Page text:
Cosmetic Benefits of Repair of Small Degrees of Ptosis
Oculoplastic surgeons routinely treat ptosis, which strictly speaking is a malposition of the upper eyelid. The upper eyelid margin rests at a position that is too low on the eye, sometimes to the point where it blocks vision. Ptosis that can be reasonably determined to affect vision is often repaired and covered by insurance.
The following discussion focuses on the cosmetic impact of ptosis repair.
Figure A represents ptosis on the patient’s left side. The orange line labeled “M” (lid Margin) is closer the pupil on the patient’s left. There are several aesthetic consequences to the left sided ptosis:
1. The left eyebrow has subconsciously elevated, in an effort to left the lid up more.
2 The skin fold (labeled “F”, and shaded yellow) is less pronouced, since the skin is stretched upward by the brow that is elevated on the left side.
3. The upper eyelid platform (“P”), which is the area between the lid crease (“C”) and the lid margin (“M)”, has increased.
It is the lid platform (“P”) that is perhaps the most important determinant of eyelid symmetry than almost anything else, when we are dealing with small variations between right and left. For example, most patients would report that the symmetry is improved simply by removing some of the fold (“F”) from the right side. This would make the platforms (“P”) more equal, even though it would not address the ptosis on the left or the brow asymmetry either. Another approach might by to lift the left upper lid with a ptosis repair, thus shortening the platform (“P”) on the left. Often times, when ptosis is repaired, the elevated brow will relax down a little bit as well, which also has the effect of making the platform (“P”) smaller by bring some of the skin down and lowering the fold.
Goals of Upper Blepharoplasty.
There are many subtle goals of upper blepharoplasty, but one unifying thread is nearly all patients want to increase the size of the lid platform, by removing some combination of skin, muscle, and fat. This is typically done as a subtractive procedure — some of the skin fold (“F)” is removed, and it unmasks the lid platform (“P”). A common complaint from women is that they want to wear eye shadow but cannot, because the skin fold blocks the lid platform and the eye shadow smears. Displaying more of the lid platform allows a patient with this complaint to wear eye shadow again.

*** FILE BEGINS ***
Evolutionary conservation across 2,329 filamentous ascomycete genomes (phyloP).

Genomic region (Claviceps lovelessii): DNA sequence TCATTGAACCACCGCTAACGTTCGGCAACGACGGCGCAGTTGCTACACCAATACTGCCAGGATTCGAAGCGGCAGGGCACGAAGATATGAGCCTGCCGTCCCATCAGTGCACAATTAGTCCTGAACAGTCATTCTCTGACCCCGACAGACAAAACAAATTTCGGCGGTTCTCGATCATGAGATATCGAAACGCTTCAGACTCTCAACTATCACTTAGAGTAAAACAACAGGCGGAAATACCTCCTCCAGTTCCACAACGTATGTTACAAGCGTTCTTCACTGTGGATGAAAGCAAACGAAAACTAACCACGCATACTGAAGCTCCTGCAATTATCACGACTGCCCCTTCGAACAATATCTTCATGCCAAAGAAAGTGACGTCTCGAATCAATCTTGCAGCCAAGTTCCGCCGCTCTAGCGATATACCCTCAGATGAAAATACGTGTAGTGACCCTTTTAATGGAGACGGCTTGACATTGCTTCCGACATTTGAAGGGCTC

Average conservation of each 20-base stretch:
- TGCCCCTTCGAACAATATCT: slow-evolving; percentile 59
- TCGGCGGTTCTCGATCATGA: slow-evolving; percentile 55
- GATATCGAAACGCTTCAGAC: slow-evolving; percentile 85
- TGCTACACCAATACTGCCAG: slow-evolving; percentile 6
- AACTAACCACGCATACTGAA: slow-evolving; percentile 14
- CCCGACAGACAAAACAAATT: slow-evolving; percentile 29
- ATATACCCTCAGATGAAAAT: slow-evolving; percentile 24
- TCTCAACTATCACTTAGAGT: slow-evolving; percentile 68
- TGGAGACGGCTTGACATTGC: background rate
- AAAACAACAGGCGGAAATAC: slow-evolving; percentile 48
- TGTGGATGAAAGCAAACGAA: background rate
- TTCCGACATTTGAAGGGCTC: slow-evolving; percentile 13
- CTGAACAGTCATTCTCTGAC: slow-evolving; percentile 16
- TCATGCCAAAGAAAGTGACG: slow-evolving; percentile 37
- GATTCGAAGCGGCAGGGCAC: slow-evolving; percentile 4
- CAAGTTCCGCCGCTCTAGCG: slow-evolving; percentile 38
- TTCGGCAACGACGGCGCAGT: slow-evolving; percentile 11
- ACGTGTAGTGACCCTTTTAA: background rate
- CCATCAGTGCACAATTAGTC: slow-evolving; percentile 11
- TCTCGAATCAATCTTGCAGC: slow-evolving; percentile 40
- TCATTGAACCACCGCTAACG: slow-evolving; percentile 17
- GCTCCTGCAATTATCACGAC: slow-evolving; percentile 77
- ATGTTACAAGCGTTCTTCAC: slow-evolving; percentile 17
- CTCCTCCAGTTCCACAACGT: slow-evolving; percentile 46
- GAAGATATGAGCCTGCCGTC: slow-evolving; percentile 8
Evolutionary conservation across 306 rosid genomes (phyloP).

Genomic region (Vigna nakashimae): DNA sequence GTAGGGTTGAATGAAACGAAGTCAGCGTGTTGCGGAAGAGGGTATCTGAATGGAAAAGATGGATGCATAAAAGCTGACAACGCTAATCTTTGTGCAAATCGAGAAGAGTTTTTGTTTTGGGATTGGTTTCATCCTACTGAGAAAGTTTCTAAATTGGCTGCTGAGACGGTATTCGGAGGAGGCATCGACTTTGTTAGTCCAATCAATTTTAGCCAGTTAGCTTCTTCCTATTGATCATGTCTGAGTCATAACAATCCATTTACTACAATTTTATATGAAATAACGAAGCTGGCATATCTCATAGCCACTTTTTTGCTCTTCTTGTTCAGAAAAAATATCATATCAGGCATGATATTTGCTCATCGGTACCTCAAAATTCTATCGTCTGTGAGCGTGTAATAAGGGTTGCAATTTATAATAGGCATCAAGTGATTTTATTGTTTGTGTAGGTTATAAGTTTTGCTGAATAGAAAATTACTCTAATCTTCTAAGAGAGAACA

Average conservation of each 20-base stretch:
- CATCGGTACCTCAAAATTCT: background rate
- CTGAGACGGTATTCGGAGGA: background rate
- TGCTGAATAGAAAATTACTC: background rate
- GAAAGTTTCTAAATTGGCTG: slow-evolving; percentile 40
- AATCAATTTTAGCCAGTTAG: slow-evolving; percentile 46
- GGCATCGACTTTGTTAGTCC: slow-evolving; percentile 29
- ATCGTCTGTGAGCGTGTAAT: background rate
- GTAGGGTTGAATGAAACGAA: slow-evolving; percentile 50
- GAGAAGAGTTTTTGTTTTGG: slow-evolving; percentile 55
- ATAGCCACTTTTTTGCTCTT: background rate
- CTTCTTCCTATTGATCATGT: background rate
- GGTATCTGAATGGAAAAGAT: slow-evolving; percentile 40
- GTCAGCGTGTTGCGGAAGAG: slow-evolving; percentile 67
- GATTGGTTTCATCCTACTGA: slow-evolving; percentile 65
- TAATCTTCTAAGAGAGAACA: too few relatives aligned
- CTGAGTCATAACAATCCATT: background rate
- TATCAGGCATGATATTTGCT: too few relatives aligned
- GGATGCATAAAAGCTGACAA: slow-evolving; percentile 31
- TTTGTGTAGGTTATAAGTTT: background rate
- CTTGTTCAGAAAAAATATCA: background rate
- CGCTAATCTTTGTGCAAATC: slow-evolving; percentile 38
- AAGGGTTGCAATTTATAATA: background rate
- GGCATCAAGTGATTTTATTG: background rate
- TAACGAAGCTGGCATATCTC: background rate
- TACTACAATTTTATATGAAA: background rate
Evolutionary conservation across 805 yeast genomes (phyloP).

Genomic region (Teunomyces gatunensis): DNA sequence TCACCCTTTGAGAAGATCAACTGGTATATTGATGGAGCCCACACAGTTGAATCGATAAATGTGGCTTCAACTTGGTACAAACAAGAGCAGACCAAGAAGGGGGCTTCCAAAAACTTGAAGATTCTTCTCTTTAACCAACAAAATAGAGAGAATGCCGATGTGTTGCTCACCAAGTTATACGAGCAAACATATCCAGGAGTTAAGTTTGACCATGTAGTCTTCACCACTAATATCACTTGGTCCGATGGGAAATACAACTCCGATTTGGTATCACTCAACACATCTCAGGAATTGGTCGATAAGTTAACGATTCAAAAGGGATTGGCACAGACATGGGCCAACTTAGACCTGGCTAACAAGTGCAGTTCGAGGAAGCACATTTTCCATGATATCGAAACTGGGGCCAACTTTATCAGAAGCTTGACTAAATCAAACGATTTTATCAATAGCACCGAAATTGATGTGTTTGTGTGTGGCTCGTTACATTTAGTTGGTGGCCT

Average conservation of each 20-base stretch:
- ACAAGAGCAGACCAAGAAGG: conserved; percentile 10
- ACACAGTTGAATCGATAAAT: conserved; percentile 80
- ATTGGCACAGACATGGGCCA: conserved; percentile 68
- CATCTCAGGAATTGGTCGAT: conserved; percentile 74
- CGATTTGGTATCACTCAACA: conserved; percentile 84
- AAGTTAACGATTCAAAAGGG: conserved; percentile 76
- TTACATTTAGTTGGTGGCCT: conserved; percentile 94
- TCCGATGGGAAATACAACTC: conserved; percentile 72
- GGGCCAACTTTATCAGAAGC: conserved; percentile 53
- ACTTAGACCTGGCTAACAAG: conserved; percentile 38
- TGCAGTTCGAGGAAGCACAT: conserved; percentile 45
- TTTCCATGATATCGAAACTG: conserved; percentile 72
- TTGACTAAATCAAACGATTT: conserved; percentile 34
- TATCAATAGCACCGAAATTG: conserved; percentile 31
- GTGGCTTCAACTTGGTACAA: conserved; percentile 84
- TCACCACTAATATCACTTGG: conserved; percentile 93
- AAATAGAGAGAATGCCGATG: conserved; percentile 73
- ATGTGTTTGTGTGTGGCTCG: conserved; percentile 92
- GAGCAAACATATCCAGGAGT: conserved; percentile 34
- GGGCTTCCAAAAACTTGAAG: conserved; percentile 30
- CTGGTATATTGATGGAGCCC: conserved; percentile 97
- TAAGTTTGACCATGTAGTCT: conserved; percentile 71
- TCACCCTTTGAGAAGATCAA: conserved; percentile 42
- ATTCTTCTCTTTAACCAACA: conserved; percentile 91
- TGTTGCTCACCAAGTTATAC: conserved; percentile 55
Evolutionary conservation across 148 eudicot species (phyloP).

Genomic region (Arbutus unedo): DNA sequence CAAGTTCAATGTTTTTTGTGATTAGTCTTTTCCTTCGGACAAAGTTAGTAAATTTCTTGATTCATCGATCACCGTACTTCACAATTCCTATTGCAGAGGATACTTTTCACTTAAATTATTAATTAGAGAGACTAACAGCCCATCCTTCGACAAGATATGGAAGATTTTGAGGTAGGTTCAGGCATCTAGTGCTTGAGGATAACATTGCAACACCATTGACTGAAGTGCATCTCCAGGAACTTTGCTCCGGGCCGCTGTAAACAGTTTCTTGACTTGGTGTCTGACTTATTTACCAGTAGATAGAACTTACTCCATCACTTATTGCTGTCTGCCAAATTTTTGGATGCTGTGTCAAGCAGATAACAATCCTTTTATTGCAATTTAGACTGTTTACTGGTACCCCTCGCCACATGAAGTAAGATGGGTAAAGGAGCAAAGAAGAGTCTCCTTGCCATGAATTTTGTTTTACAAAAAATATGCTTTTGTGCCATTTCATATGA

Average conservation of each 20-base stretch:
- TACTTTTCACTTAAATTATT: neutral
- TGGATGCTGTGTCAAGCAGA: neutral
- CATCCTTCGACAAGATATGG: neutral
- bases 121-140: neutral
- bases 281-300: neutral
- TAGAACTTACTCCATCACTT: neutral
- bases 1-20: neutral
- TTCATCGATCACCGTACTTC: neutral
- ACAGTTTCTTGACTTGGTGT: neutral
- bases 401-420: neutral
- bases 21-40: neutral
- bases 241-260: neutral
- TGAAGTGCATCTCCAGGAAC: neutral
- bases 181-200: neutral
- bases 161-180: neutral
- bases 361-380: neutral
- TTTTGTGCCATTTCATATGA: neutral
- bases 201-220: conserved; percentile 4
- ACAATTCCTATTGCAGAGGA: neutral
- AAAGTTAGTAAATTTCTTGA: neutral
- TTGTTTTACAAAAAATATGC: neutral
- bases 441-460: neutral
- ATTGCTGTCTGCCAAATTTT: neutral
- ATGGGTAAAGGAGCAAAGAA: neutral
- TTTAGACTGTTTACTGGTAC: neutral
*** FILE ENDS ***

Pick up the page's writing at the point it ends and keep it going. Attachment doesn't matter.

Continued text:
(For more on upper lid platform, look here.)
Cosmetic Impact of Ptosis Repair.
Ptosis, or abnormally low lid margin (“M”), makes patients look tired. Opening the eyes more leads to a brighter, more alert appearance. However, in the wrong proportions, ptosis repair is antagonistic to the goals of upper blepharoplasty. When the surgeon raises the lid margin (“M”), it decreases the lid platform (“P”). But as we discussed early, most patients want to increase the lid platform (“P”) when undergoing cosmetic eyelid surgery, because that is the makeup space. Thus, it is important to balance the brightening effect of ptosis repair with the need to platform maximization.
A small amount of ptosis correction during upper blepharoplasty can lead to an enhanced, brightened appearance.
The patient reviewed here desired a more refreshed look. She did not want to seek any brow procedure as she was concerned to avoid dramatic changes in appearance. Her preoperative photo is shown in Figure B.
Figure B. Preoperative photo.
There are several features worth noting. The left skin fold is lower than the right skin fold — this is due to subtle brow droop on the patient’s left side, which has the effect of bringing the skin fold down. Additionally, the patient has very mild ptosis of the upper lids — the lid sits about 1mm above the visible pupil.
Correcting the ptosis without removing tissue with an upper blepharoplasty would be unsatisfactory because bringing the lid up higher would place the lid margin up underneath the skin fold. Removing tissue alone with an upper blepharoplasty, without correcting the ptosis, would still give the appearance of fatigue.
The surgical plan involved a small degree of ptosis repair (1-2 mm), combined with biased upper blepharoplasty. The upper blepharoplasty with slightly biased to remove a little more excess tissue from the left side than the right side — this would compensate for trace brow droop on the patient’s left side.
Figure C. Postoperative photo
The lid height has been lifted a small degree, while maintaining a normal contour. The lid platforms are similar, despite a slight brow droop that persists on the left side. Overall, the patient projects a symmetric and refreshed image. Colleagues were focused on her hair as the positive change that they were seeing, and not the subtleties of the eyelid surgery.
As a rule of thumb, these sort of assessments are very fine grained and are truly only appreciated by oculoplastic surgeons, as opposed to other types of doctors who operate on eyelids.